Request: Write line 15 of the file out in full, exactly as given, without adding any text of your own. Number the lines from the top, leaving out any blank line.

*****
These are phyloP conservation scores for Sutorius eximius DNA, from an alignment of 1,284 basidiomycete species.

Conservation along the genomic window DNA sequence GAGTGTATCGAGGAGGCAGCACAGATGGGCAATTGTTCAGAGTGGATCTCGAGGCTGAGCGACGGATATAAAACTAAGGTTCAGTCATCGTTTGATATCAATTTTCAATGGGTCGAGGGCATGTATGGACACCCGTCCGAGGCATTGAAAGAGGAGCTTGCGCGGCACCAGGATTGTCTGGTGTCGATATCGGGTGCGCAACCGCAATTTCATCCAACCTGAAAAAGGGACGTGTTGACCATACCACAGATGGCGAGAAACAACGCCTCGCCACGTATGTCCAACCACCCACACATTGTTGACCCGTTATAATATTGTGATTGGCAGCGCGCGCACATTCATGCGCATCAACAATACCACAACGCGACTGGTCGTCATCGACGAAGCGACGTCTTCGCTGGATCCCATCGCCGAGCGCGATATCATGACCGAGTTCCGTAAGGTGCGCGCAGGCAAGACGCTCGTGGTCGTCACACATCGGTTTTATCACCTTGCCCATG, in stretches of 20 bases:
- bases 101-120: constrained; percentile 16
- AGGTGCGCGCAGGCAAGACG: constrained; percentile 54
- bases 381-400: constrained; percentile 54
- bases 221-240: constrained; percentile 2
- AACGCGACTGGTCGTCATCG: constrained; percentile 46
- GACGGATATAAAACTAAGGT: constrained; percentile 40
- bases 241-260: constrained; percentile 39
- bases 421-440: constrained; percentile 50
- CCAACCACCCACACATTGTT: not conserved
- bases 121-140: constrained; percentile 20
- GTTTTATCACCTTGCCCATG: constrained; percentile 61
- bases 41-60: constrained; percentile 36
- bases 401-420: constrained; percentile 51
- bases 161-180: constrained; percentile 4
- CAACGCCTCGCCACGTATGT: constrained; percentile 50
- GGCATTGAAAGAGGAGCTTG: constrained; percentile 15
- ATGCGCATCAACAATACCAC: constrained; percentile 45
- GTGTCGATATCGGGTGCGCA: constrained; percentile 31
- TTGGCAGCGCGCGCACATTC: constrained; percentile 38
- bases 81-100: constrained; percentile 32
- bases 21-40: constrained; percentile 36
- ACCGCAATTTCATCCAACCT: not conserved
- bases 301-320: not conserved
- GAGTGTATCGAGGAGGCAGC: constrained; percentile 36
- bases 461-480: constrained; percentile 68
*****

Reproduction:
- bases 401-420: constrained; percentile 51